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Justice News

Department of Justice
U.S. Attorney’s Office
Middle District of Pennsylvania

FOR IMMEDIATE RELEASE
Tuesday, April 10, 2018

Scranton Men Plead Guilty To Armed Robberies Of Two Gas Stations

SCRANTON - The United States Attorney’s Office for the Middle District of Pennsylvania announced today that Durrell Davenport, age 27, and Amod Phillips, age 28, both of Scranton, Pennsylvania, pleaded guilty on April 9, 2018, before United States District Court Judge Malachy E. Mannion, to federal robbery charges filed in connection with the armed robbery of the EFuel gas station and food mart located on Pittston Avenue in Scranton.

According to United States Attorney David J. Freed, Davenport and Phillips admitted to the charge of brandishing firearms in furtherance of a crime of violence, filed in connection with the robbery of the EFuel gas station on June 8, 2017.  Approximately $266 and several packs of cigarettes were taken in the robbery.  Davenport also pleaded guilty to the charge of interference with commerce by robbery, stemming from a separate armed robbery of the Sunoco gas station and convenience store on South Main Avenue in Scranton, which occurred on June 20, 2017.  Davenport stole $386 and several packs of cigarettes in that robbery.  Davenport and Phillips were indicted by a grand jury in November 2017.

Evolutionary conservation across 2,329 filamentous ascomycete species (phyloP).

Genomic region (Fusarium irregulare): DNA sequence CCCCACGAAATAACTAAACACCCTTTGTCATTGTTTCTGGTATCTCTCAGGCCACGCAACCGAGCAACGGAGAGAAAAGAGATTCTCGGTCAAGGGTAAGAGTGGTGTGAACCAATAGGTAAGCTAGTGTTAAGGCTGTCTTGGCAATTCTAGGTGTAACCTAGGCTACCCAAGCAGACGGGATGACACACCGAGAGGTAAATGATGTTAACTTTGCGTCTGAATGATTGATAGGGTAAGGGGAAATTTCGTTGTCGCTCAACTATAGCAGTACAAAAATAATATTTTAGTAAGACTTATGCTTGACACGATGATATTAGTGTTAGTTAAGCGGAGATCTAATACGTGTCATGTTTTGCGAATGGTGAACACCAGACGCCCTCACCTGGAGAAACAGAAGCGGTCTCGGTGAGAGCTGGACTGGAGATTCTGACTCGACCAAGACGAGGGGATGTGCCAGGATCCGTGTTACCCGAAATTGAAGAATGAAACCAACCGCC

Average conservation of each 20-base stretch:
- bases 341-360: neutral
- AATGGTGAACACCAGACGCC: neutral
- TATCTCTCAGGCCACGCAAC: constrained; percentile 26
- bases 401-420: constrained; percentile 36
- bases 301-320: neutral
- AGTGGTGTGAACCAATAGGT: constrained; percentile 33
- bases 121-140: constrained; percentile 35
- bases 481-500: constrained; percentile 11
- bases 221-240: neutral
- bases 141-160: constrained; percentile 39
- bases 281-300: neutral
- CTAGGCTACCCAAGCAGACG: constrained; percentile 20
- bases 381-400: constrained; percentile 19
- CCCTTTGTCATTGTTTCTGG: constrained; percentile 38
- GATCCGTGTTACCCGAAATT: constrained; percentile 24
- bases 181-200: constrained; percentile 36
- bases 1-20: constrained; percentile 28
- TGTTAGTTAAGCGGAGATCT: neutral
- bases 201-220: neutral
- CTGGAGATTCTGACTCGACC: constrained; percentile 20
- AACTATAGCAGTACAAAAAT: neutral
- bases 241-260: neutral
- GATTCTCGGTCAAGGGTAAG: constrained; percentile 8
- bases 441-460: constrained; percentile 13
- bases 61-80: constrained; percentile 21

Judge Mannion ordered a presentence investigation be completed.  Sentencing will be scheduled at a later date.

The investigation was conducted by the Scranton Police Department, the Bureau of Alcohol, Tobacco and Firearms, and the Federal Bureau of Investigation.  Assistant United States Attorney Robert J. O’Hara is prosecuting the case.

This case was brought as part of Project Safe Neighborhoods (PSN), a program that has been historically successful in bringing together all levels of law enforcement to reduce violent crime and make our neighborhoods safer for everyone.  Attorney General Jeff Sessions has made turning the tide of rising violent crime in America a top priority.  In October 2017, as part of a series of actions to address this crime trend, Attorney General Sessions announced the reinvigoration of PSN and directed all U.S. Attorney’s Offices to develop a district crime reduction strategy that incorporates the lessons learned since PSN launched in 2001.  

A sentence following a finding of guilt is imposed by the Judge after consideration of the applicable federal sentencing statutes and the Federal Sentencing Guidelines.

The maximum penalty for the robbery charges under federal law is 20 years’ imprisonment, a term of supervised release following imprisonment, and a $250,000 fine. The charge of brandishing a firearm in furtherance of a crime of violence carries a mandatory minimum sentence of seven years’ imprisonment, consecutive to any other sentence. Under the Federal Sentencing Guidelines, the Judge is also required to consider and weigh a number of factors, including the nature, circumstances and seriousness of the offense; the history and characteristics of the defendant; and the need to punish the defendant, protect the public and provide for the defendant's educational, vocational and medical needs. For these reasons, the statutory maximum penalty for the offense is not an accurate indicator of the potential sentence for a specific defendant.

 

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Topic(s): 
Violent Crime
Updated April 10, 2018